Another way to elicit a response from someone is to pique their curiosity. Challenge them with a question they’ll feel compelled to answer. Tease them with a piece of trivia that’ll make them think twice. Tie the content back to your brand and even better. Any new knowledge you can impart to your audience is bound to be appreciated.
6. Have you seen this yet?
A question such as this is best accompanied by a photo. You’re giving readers a peak behind the scenes, suggesting that they really don’t know what they’re missing until they’ve not only seen, but actually tried what you have to offer.
Example: Eagle Mountain House
7. How do you use us?
Crowdsourcing is a way to not only get some constructive feedback on your products and services, but a mass of nice content as well. Consumers are flattered when brands repurpose their pictures and messages. It’s a mutually beneficial scenario.
Example: L.L. Bean
8. Are you watching?
More and more people aren’t content to merely watch a TV program or live streaming event. They’re compelled to use a second screen – their tablet, smartphone or computer – to simultaneously take in the social media chatter about what they’re watching. This is a chance for you to engage with some of your most passionate fans while they’re especially excited about your programming. Don’t miss the opportunity.
RT If you’re tuning into the LIVE eviction episode right NOW! #BB16
— Big Brother on CBS! (@CBSBigBrother) August 1, 2014
Example: Big Brother on CBS!
9. What’s your favorite book?
Pick a universally popular topic and pop the question. It’s that easy. USA TODAY’s example below is just one idea. Ideally, your question will be associated with your brand attributes. But if your goal is to simply engage with your connections, any topic will do. Books. Movies. Music. Sports. You name it, they’ll respond to it – hopefully.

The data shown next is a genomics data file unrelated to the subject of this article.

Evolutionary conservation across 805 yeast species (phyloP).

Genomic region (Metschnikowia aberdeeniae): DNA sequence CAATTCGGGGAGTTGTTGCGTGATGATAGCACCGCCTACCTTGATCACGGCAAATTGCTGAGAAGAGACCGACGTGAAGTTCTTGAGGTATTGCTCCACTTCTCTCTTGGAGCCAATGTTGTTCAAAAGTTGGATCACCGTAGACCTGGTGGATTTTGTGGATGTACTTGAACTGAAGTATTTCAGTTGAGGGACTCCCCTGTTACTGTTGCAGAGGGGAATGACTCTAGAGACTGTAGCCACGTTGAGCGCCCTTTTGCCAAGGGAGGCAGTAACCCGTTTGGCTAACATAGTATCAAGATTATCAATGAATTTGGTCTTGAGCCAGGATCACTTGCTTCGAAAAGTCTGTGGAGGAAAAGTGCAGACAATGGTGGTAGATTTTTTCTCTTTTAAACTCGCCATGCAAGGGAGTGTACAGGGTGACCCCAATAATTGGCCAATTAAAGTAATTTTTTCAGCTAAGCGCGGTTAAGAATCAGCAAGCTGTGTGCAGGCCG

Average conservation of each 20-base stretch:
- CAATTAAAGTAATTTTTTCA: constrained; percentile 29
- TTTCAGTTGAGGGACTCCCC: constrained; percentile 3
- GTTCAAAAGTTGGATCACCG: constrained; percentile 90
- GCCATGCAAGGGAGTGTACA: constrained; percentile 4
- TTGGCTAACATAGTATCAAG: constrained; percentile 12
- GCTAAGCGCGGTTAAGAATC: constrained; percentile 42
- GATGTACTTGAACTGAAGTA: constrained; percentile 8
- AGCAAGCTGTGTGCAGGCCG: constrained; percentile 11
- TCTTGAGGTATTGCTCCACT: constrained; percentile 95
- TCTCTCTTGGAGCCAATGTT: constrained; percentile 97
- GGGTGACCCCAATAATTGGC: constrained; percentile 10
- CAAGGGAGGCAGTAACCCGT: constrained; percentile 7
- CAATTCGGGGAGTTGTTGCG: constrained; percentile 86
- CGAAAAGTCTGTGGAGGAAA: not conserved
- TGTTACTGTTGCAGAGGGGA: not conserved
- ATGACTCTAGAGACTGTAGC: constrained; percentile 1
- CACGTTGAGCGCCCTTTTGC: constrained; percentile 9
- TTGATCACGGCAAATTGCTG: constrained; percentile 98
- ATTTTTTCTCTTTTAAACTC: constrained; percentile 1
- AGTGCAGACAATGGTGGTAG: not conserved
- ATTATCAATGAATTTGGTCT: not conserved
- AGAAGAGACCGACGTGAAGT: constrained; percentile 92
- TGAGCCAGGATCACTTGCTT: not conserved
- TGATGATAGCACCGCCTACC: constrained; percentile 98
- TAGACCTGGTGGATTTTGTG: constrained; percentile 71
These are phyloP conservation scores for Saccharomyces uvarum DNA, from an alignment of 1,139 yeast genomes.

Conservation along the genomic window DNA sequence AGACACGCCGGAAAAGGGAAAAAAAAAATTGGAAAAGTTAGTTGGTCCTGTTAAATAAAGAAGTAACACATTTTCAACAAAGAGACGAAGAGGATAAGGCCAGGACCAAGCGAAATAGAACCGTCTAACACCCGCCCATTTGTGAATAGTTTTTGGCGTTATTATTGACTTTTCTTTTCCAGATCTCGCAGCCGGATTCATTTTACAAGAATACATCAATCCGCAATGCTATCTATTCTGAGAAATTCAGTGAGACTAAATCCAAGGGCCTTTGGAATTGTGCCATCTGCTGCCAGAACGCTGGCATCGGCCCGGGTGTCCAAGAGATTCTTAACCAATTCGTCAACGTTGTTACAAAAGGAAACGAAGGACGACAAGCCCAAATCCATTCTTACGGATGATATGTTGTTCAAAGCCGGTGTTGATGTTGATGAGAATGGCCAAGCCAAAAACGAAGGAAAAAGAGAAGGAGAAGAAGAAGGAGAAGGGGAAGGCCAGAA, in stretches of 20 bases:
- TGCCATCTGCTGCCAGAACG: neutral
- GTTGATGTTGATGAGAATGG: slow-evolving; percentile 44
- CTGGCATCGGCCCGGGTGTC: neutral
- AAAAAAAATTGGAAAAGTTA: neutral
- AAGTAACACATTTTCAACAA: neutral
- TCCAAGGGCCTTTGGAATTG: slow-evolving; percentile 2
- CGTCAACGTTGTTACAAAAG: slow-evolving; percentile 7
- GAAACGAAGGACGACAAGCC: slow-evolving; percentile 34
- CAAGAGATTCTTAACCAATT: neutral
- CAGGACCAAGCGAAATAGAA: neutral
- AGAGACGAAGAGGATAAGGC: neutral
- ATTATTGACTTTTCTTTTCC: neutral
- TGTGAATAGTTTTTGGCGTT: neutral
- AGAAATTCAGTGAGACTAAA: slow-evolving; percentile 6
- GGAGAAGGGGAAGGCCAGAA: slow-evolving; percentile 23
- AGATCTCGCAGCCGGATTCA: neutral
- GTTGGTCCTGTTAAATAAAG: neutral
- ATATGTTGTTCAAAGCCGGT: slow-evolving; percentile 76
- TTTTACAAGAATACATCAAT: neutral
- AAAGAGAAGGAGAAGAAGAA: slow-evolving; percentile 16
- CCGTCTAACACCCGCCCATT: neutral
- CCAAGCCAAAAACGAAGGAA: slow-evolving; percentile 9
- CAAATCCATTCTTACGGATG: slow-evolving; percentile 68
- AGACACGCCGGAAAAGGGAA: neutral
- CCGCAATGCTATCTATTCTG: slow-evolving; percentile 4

What's your favorite book? pic.twitter.com/Ql6D0IcBvf
— USA TODAY (@USATODAY) June 1, 2014
Example: USA TODAY
10. What motivates you?
Getting personal with your audience – especially if you’re talking about their interests, not yours – can lead them to open themselves up to you. Think like a good psychologist. Your job is to learn more about those on the receiving end without appearing cheesy or contrived. Asking them what motivates them is one way to increase engagement.
Example: Jazzercise Inc
If your bandwidth is limited, the best social networks on which to set up shop and share are probably going to be sites such as Facebook, Twitter, LinkedIn and Pinterest, four of the most popular players in the field today.
But if time is not an issue and you really want to make a splash in the social media waters, you should try making videos with the mobile app, Vine.
Sure, with more than one billion unique users visiting the site each month, your potential audience on YouTube is going to be gargantuan. And with over 150 million monthly active users on Instagram, you’d be hard pressed not to experiment there as well, even if your videos can only be up to 15 seconds in length.
If you want to socialize with all the cool kids, however, you can’t overlook Vine, where more than 40 million registered users are telling their stories in short, continuously looping six-second videos.
Vine is much more than a shiny, new social toy. It’s got a lot more going for it than novelty. Vine presents brands with an innovative, surprisingly powerful way to take advantage of the fact that visual content performs well on social media. If you ask me, there are many reasons why you should use Vine to build your brand. Here are my top 10…